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Tuesday, February 7, 2012

Similes and Metaphors


GET READY:

What's the difference between a simile and a metaphor?

READ THIS:

Let's look at the two "classic" figures of speech, the ones every teacher loves to talk about. Reciting from my school days:

"A simile compares two or more things using 'like' or 'as'; a metaphor does the same without 'like' or 'as.'"

Is that clear?

"Run like the wind," "eat like a horse," "drive like a maniac": These are all similes. But to say of a person who eats a lot, "He's a horse," or to say of a fast driver, "He's a maniac": those are metaphors.

Similes and metaphors can add interest to your speech. However, beware of clichés. These are over-used figures of speech that add little or nothing to what you say. Virtually all the similes and metaphors I've given are clichés.

PRACTICE:

Let's make new similes to replace the clichés above.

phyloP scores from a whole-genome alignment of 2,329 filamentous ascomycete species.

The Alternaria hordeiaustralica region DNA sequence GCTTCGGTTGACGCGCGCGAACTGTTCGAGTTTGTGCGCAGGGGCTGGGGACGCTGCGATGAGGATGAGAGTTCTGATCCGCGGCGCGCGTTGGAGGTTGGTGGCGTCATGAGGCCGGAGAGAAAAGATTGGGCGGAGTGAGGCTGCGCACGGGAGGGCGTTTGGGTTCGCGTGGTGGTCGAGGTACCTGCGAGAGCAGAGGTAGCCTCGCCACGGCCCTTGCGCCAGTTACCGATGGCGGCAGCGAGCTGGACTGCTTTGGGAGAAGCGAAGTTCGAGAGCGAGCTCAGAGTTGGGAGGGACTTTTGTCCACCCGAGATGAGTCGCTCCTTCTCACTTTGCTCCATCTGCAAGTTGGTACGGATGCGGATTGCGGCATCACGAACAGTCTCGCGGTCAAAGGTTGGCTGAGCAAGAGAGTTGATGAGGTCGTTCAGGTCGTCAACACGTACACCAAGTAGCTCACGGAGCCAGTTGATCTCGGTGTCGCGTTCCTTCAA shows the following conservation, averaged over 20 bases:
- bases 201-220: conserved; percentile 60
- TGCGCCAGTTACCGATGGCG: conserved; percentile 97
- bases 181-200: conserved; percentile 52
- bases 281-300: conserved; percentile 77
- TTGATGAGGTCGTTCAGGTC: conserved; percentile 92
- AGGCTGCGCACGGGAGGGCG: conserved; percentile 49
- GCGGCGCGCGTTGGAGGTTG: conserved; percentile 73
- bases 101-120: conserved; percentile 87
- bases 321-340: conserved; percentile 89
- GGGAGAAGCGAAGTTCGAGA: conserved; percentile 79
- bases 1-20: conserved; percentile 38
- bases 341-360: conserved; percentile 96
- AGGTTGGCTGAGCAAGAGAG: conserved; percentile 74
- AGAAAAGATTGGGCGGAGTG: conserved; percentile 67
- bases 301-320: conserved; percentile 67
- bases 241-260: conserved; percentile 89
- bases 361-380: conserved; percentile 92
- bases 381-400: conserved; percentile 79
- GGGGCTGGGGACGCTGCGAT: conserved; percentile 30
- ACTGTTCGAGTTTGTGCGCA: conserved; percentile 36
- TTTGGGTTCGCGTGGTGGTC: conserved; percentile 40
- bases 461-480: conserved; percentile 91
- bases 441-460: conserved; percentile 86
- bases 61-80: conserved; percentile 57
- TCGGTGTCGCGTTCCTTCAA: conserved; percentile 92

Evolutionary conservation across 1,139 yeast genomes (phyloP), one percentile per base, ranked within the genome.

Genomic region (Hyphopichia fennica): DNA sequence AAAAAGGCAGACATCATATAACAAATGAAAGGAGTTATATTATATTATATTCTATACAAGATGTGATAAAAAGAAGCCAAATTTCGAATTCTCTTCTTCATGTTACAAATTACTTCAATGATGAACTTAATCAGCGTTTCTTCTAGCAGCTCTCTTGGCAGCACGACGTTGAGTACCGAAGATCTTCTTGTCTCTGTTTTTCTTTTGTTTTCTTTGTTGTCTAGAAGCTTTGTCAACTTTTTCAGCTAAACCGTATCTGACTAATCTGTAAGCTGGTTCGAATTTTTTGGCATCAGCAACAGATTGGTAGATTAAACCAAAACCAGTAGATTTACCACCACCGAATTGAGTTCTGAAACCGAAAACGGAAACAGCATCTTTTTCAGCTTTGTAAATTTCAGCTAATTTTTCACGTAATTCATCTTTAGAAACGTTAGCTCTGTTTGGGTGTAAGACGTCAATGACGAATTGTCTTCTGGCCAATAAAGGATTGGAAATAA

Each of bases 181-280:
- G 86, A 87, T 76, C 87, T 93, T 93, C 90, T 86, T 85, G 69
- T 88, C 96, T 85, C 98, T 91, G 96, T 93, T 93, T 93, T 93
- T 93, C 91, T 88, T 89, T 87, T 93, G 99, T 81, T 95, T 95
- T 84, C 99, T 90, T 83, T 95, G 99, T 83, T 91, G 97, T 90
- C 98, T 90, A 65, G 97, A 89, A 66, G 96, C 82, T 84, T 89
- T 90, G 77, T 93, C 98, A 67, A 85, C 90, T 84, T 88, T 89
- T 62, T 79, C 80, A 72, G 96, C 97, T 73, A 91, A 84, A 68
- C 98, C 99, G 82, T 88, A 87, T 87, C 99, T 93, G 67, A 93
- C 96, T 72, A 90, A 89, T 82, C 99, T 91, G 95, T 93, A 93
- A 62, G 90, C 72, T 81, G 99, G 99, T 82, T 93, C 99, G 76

Here are the three clichéd similes:

a. Run like the wind
b. Eat like a horse
c. Drive like a maniac

Which of the following is a good ending for:

a. Run like . . .
b. Eat like . . .
c. Drive like . . .

1. a brush fire
2. a fireman
3. a man leaving a burning building
4. a fugitive
5. a shark
6. you're tired of living
7. a kid after school
8. a dieter on holiday
9. an Olympian

QUESTIONS FOR DISCUSSION OR WRITING:

1. Try to make other similes and metaphors for the starters ("Run like . . ." etc.) above.
2. Find other clichéd similes (strong as an ox, fat as a pig) and make new ones with the same beginning.
3. Change the answers from the practice to metaphors; for example, "When my friend sits down to eat, he's a brush fire that consumes everything."

ANSWERS TO THE PRACTICE:

1. b eat like a brush fire
2. c drive like a fireman
3. a run like a man leaving a burning building
4. c drive like a fugitive
5. b eat like a shark
6. c drive like you're tired of living
7. a run like a kid after school
8. b eat like a dieter on holiday
9. a run like an Olympian

This lesson is ©2012 by James Baquet. You may share this work freely. Teachers may use it in the classroom, as long as students are told the source (URL). You may not publish this material or sell it. Please write to me if you have any questions about "fair use."

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